And the problem isn't confined just to Penn.
 

On what is colloquially known as "The Curve," from Knox Avenue North to Logan Avenue North, there is another stretch of vacant land along the north side of Broadway.  There are twenty-eight parcels along these blocks.  Twenty-five are owned by CPED, and three by private parties.  The three privately held parcels have two structures on them and one is vacant land.  All three are shoveled, but none of the City-owned lots are.  Again, one of the parts of our city that sees both high vehicle traffic and high dependency on walking, biking, and mass transit, has roughly two full blocks of un-shoveled sidewalks.  Almost all of that is City-owned.  None of the City sidewalks are safe to walk on.

To add even more insult to injury (well, no reported injuries so far, knock on wood) there are two parcels just west of Logan Avenue North.  One is privately held and the second is City-owned.  The businesses between those lots and Penn Avenue all have rather meticulously shoveled their storefronts clear.  What should be a pedestrian-friendly block becomes decidedly unfriendly as soon as one reaches the City parcel.

Our private property owners, non-profit partners, and even other local government owners all seem to have a plan in place for keeping our sidewalks safe and walkable in the wake of a snowstorm.  Why doesn't the City of Minneapolis do the same?

CORRECTION:  In the paragraph about The Curve, the initial blog post stated that all of the land was vacant and none of it was shoveled.  That has been amended to reflect both existing structures and that the privately owned properties are indeed clear of snow and ice.

8 comments:

  1. The City seems more interested in settling injury claims for negligence than to put some of the unemployed in North Minneapolis to work and make the sidewalk passable for those without vehicles.

    Maybe if we file enough 311 reports, Minneapolis tax payers can get a rebate equal to the potential assessments on those lots.

    ReplyDelete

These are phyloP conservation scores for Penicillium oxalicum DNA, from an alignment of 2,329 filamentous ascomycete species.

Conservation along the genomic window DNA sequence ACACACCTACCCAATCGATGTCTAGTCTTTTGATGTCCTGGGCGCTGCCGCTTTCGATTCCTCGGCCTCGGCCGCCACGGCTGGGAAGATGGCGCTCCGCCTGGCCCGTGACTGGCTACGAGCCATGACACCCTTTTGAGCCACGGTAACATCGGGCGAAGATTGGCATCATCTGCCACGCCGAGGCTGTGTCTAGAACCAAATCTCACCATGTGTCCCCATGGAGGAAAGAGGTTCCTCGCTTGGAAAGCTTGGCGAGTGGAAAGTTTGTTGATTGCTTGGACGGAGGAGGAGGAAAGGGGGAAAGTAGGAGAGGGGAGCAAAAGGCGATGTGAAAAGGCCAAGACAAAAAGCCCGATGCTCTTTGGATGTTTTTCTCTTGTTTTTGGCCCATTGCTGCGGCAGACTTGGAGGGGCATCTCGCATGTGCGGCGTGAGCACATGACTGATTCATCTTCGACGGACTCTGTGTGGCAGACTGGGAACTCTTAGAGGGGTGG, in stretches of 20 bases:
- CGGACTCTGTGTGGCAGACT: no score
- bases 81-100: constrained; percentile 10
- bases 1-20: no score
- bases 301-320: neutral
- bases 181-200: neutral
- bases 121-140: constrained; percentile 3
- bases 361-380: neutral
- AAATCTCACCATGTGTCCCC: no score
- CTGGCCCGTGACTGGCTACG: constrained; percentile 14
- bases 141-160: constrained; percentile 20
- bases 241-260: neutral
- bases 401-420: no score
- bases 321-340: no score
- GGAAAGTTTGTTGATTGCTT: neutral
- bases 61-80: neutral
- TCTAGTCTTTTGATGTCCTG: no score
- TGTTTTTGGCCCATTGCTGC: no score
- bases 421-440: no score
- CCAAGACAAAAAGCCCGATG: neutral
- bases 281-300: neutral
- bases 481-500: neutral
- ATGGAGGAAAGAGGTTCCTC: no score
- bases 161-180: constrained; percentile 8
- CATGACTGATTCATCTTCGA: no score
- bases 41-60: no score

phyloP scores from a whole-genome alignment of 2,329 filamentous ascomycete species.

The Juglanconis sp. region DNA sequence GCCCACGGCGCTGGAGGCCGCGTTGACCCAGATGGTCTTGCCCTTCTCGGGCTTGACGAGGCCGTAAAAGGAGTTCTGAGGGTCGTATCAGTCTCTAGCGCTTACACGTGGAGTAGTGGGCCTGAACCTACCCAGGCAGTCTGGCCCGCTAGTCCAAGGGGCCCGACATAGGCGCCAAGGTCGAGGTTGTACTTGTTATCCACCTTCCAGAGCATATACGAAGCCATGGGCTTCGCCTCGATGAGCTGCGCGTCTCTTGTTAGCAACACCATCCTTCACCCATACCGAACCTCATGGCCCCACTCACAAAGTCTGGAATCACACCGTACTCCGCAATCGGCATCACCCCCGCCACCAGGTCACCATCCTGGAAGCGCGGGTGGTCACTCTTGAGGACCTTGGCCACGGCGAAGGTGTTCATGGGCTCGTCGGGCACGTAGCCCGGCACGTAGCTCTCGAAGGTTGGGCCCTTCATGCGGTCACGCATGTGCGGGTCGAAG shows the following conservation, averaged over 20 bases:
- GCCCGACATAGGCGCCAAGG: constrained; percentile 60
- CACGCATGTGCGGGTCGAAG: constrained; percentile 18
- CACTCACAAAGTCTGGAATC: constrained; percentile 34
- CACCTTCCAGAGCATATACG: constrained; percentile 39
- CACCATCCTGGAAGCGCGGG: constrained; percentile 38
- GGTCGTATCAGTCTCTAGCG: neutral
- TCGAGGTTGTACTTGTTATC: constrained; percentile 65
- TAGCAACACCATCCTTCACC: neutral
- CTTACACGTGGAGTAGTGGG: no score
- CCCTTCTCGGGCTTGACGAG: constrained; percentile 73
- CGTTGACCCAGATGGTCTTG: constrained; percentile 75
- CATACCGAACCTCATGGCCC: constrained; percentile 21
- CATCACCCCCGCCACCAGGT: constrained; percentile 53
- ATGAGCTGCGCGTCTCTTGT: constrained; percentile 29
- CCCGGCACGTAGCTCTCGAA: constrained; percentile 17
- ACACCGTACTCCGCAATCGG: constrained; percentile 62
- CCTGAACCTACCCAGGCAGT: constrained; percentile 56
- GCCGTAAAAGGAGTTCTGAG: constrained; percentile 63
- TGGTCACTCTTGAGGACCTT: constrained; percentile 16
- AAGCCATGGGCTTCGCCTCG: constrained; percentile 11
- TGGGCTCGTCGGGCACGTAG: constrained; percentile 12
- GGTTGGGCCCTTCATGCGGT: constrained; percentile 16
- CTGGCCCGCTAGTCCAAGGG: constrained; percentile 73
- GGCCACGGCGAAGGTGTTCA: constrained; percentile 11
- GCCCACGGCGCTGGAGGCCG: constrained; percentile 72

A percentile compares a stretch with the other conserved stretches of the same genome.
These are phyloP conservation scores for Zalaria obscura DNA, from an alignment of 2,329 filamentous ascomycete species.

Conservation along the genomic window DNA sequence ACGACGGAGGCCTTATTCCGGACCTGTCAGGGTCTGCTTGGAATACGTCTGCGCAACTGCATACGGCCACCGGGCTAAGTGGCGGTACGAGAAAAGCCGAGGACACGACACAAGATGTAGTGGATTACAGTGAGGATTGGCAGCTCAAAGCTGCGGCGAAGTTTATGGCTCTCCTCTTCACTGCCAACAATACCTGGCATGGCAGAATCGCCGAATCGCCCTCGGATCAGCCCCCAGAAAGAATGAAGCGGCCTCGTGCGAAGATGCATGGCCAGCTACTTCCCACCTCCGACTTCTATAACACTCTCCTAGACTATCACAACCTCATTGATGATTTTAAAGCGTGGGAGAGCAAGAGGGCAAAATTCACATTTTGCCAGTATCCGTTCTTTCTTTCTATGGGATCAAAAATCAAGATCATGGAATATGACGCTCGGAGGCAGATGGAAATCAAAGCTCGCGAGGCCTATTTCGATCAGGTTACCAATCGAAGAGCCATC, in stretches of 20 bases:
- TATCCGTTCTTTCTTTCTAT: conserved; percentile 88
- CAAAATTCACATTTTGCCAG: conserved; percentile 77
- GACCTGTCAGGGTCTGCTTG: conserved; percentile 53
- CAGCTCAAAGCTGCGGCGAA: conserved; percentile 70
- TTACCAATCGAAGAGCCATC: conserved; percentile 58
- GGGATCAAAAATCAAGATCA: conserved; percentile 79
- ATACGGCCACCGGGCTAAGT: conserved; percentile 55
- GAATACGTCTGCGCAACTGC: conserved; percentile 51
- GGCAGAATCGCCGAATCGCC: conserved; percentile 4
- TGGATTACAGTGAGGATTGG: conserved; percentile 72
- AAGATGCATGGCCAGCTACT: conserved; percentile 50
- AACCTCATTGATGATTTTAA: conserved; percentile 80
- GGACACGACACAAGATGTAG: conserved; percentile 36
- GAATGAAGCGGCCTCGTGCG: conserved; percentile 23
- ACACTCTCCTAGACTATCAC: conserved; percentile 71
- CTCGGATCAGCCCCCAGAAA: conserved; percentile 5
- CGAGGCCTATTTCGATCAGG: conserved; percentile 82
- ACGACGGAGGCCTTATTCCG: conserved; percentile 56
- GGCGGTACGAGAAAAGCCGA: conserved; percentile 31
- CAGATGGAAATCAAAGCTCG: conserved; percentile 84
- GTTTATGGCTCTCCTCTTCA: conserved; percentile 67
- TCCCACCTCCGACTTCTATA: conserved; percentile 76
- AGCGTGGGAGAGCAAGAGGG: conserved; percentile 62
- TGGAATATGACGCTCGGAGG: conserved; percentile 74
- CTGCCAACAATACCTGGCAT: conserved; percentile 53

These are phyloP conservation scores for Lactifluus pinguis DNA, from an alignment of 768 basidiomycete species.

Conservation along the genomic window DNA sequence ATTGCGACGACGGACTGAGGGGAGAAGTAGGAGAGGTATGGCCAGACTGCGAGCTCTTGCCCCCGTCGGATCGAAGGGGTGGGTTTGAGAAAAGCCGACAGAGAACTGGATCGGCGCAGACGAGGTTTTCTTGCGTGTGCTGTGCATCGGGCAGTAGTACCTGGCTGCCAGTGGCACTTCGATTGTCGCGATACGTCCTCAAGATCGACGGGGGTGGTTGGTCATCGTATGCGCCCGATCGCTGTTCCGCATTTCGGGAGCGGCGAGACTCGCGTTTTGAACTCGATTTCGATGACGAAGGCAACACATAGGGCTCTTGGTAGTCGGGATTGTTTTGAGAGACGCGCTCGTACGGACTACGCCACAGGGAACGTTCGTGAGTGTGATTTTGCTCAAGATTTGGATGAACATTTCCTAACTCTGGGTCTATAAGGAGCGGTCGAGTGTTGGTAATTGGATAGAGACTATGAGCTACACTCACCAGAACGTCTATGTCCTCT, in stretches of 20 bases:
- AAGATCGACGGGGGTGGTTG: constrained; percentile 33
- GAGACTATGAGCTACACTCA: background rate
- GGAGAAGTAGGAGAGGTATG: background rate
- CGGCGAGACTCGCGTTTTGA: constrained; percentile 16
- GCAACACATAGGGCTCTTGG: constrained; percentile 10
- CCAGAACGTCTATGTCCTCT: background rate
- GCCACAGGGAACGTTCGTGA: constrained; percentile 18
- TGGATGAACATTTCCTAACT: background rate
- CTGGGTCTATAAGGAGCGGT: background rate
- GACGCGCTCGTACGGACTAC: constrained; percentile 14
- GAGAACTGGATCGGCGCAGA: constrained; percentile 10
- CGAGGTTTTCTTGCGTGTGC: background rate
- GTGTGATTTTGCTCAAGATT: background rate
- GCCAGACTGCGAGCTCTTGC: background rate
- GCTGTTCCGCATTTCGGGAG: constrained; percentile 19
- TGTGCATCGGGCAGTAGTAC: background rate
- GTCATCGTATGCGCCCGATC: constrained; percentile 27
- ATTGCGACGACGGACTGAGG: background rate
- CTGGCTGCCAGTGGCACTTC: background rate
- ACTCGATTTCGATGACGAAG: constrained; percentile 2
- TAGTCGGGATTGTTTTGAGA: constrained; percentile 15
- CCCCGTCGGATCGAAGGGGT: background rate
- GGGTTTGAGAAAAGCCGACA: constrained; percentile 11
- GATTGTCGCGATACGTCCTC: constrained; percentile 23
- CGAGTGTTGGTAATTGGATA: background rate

2. When a hooker or drug dealer FALLS, they will sue the City.
    Montana

    ReplyDelete
  3. Montana, I am confused. Are you calling me a Hooker or a Drug Dealer?

    ReplyDelete
  4. There's a lot of kids in North Minneapolis who could use jobs shoveling snow and I just wish they were being put to work doing this to give them work experience and put some money in their pockets.

    ReplyDelete
    Replies
    1. "There's" means "there is". "There is a lot of kids".... incorrect. "There are a lot of kids" is correct. Grammar check.

      Delete
  5. Most of the kids in North Mpls do not have the desire to even try and do any amount of "real work". For years when I owned a small business on Lowry and Penn, I would hire kids to do some clean up work and other non skilled work around my shop. After one or two days of "real work", they either would not show up again, or stand around doing nothing unless I was watching them. The welfare mentality runs deep up in North Mpls!

    ReplyDelete
    Replies
    1. I would contend there are far more kids who want an opportunity to work hard, learn skills, and earn money.

      Delete
  6. It seems we have so many vacant lots on the Northside that we are having a hard time maintaining them appropriately. Probably a good idea to think long and hard about that when considering demolishing houses and thereby creating MORE vacant lots.

    ReplyDelete